Partying is part of the deal in Thailand. This is the country that gave the world the Full Moon Party, after all. However, there are parties and there are parties, and there have been some horror tales about to travelers who’ve gone a touch overboard in the Land of Smiles. Most of those are drug-related, usually involving a police sting operation that either leads to a hefty fine (a de facto bribe) or even worse, criminal prosecution and jail time.

Basically, the rule here is avoid using drugs in Thailand. That’s it. Period. No exceptions. There are strict laws against use and possession in the Land of Smiles and getting involved in this just ups the likelihood that something will go amiss on your trip.

Is Thailand safe? Our conclusion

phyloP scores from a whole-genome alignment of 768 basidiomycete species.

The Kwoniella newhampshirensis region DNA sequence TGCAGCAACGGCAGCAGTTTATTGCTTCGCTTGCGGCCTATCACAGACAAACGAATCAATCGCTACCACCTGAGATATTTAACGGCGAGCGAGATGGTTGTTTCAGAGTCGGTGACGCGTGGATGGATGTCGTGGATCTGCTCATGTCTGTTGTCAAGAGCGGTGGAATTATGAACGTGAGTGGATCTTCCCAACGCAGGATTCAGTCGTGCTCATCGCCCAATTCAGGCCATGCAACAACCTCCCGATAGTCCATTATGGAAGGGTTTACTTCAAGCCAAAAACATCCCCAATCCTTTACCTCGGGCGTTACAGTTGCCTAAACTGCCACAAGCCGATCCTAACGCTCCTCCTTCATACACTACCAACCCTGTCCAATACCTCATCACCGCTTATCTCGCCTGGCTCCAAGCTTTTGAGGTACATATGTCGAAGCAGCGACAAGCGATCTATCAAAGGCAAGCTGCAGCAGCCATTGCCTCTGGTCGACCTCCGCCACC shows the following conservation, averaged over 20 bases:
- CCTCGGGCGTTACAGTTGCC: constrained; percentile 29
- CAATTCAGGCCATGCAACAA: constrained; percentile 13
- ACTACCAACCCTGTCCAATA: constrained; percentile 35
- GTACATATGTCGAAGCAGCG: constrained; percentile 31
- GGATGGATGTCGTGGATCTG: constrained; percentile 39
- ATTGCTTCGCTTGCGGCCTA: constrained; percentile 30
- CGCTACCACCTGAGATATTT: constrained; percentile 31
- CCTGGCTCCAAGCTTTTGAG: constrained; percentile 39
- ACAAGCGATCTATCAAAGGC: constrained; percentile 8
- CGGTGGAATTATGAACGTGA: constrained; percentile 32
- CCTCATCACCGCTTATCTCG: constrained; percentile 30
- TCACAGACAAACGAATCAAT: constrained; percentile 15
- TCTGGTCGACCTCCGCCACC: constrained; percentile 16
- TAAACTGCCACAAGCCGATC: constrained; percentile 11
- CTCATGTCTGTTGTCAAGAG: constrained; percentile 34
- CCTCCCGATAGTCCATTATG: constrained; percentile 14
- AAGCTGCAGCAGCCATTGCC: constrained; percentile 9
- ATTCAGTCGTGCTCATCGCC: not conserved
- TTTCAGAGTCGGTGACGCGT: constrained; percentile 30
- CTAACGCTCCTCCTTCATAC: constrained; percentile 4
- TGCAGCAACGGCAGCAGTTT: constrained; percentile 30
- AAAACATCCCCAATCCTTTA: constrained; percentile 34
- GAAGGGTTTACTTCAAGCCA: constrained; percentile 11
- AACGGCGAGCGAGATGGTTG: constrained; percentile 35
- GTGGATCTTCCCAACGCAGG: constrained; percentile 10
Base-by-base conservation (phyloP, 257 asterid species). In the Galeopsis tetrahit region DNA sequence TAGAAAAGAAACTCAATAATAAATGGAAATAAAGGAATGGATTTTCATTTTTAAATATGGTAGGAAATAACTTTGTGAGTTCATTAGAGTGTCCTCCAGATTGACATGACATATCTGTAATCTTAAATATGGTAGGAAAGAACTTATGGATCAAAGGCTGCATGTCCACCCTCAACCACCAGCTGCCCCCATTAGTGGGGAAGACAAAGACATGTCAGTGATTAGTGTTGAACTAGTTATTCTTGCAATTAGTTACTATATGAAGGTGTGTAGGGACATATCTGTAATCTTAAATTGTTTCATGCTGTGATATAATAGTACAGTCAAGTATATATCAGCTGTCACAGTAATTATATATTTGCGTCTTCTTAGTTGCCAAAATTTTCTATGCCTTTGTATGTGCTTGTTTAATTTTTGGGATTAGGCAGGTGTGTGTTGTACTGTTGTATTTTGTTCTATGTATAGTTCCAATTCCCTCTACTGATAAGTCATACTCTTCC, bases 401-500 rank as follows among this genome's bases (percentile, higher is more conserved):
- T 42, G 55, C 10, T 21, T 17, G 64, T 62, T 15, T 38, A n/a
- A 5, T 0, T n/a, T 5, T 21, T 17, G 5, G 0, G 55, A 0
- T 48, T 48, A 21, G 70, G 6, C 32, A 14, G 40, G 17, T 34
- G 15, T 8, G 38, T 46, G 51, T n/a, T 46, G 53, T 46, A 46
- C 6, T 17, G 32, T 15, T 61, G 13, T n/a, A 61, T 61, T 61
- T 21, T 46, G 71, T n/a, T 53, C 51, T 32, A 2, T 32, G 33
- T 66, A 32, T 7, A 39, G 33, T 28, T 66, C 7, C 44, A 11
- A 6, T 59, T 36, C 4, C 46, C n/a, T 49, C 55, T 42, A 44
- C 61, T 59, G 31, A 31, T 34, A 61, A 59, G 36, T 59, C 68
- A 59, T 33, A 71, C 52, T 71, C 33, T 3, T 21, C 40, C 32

Is Thailand safe? This amazing and much-visited part of Southeast Asia is actually considered to be one of the safest places to travel in the region. It’s got decreasing crime stats, a well-attuned tourist industry that’s used to catering to people from all around the globe, and a good infrastructure that makes getting around and planning your travels a cinch (at least most of the time).

There are, of course, some things that everyone should think about. From the snakes that inhabit the jungles to the political upheavals that have made their mark on the nation since the coup of 2006, the safety aspects of the Land of Smiles vary considerably.

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Joe has been a freelance travel writer for over nine years. His writing and roaming have taken him from the colonial towns of Mexico to the chowks of Mumbai to the Southern Alps of New Zealand. When he's not putting together the next epic blog on the best Greek islands or ski fields in France, you can usually find him surfing or hiking – his two top hobbies.